Such a lovely photograph taken by Olaf Zerbock in the large, urban Rock Creek Park in Northwest D.C. This image was shot with a low ISO of just 50 and a higher aperture of f/16, thus keeping the shutter open for a longer period of time to create the smooth appearance of the water. A common challenge with daytime long exposure images is that the scene you want to capture is too bright. In order to address this, photographers will often use a neutral density (ND) filter, which reduces the amount of light entering the lens without affecting the color of the image.
Really vibing with this photograph of the D.C.-based punk band Priests, taken by Brett Davis. In this intimate venue, the photographer is able to capture a distinctive moment of the lead vocalist that is both crisp and enticing using a Leica camera with a Summicron-M 35mm lens. It’s part of the Leica M-System, and the “M” stands for the German term Messsucher, which describes the combined rangefinder/viewfinder that lets you see action that is happening outside of the existing frame. Pretty neat! Thanks for sharing, Brett!
Don’t forget to submit to our annual contest for a chance to be part of our 2019 exhibit! The deadline is tomorrow at midnight.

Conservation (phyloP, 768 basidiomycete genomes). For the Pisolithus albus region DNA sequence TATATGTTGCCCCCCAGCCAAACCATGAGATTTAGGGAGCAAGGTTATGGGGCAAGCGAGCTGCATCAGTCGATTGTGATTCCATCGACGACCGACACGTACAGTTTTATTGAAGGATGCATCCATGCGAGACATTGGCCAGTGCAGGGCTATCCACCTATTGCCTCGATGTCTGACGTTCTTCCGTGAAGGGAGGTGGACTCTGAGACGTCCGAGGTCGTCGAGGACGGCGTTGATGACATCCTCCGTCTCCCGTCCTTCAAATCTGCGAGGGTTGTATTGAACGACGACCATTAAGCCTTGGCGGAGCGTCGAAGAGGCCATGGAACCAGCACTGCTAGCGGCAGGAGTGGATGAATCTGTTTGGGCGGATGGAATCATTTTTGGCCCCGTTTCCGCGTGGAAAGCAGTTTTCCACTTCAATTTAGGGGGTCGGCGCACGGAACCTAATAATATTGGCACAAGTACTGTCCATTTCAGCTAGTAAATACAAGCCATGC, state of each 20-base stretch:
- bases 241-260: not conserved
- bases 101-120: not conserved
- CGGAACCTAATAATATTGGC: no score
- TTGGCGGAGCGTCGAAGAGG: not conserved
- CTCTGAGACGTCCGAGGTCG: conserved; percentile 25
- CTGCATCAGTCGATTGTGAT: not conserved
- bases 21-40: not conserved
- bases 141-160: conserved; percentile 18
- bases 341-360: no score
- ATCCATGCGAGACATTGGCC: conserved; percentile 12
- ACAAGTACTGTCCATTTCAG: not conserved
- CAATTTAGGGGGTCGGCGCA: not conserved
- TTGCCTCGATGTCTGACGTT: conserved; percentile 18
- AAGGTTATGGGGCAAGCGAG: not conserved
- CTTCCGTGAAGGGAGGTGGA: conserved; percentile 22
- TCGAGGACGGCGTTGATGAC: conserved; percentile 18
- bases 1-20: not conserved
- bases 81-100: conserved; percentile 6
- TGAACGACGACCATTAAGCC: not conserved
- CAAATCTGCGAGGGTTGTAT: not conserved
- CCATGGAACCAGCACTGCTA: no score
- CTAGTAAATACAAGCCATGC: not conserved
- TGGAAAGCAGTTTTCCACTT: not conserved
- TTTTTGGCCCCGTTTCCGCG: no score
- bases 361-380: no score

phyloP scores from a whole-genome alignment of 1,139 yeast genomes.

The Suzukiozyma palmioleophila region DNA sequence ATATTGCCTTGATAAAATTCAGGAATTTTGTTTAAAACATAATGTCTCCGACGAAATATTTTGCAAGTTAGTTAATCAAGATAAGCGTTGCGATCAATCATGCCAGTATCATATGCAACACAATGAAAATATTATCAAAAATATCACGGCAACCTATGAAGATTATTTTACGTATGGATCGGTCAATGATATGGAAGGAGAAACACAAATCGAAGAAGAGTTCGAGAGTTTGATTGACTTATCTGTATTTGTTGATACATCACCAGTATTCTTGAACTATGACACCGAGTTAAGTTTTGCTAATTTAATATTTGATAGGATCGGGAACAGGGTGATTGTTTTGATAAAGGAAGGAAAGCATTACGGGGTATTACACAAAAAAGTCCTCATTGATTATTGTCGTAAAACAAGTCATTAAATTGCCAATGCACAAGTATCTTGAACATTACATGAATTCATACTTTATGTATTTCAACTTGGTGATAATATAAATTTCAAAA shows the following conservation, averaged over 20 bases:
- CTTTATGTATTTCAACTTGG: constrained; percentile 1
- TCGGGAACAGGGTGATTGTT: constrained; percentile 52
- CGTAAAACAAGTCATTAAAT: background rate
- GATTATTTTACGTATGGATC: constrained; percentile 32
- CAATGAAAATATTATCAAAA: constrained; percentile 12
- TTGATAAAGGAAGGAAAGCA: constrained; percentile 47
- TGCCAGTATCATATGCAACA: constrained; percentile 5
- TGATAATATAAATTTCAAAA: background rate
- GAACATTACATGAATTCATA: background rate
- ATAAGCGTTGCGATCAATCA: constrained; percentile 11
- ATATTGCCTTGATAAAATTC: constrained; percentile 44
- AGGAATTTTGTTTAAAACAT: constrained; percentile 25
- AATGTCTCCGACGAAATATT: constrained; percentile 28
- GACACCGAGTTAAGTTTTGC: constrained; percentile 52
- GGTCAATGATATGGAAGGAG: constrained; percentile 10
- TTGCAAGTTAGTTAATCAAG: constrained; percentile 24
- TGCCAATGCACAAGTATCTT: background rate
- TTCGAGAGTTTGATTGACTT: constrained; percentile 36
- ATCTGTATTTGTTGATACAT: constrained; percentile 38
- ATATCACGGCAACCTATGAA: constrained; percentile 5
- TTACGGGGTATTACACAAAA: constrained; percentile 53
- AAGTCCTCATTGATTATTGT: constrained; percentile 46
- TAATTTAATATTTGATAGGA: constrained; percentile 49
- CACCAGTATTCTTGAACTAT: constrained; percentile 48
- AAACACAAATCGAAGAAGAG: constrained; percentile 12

In this photograph, Eric Merideth has ventured into the unpredictability of street photography in the rain. While many are dissuaded by clouds looming in the sky, this photographer has found the magic it can create. This photo taken at night time puts emphasis on the dramatic weather as the rain is backlit by the street lamp above. The light’s intensity makes the rain glimmer against the backdrop of the evening light. Thanks for sharing, Eric!
Don’t forget to share your unique perspective of Washington, D.C. by submitting to our annual photography contest! Entries accepted through January 9, 2019.
Thank you, Mike Maguire, for sharing this sunset photo of the Tacoma neighborhood of northeast D.C. The faint red, yellow, and orange emanating from the sunset softens the darkness of the rooftops and shadows of the image giving it a nostalgic feeling. This image was taken with a mirrorless camera, which means the image sensor is continually exposed to light directly, giving you a preview of what your image will actually look like on your electronic viewfinder or LCD screen.
In case you missed the exciting news, our annual photography contest opened yesterday! Get all the details and enter the contest by January 9, 2019 for a chance to be part of our 2019 exhibit.
In this photograph, Kevin Wolf captures so much drama within a London bookstore with no post-processing involved. AMAZING. The photographer has deliberately underexposed the shot to obtain this dramatic effect. Manipulating the exposure of your photographs requires knowledge of your camera and the willingness to experiment with your aperture, shutter speed, and ISO. Ultimately, it is your creative choice of how you want to expose your image, and in some cases there may not be enough light to create a well-exposed photo. If underexposing your image, shooting in RAW may give you more flexibility with the files in post-production as more data is stored in the files.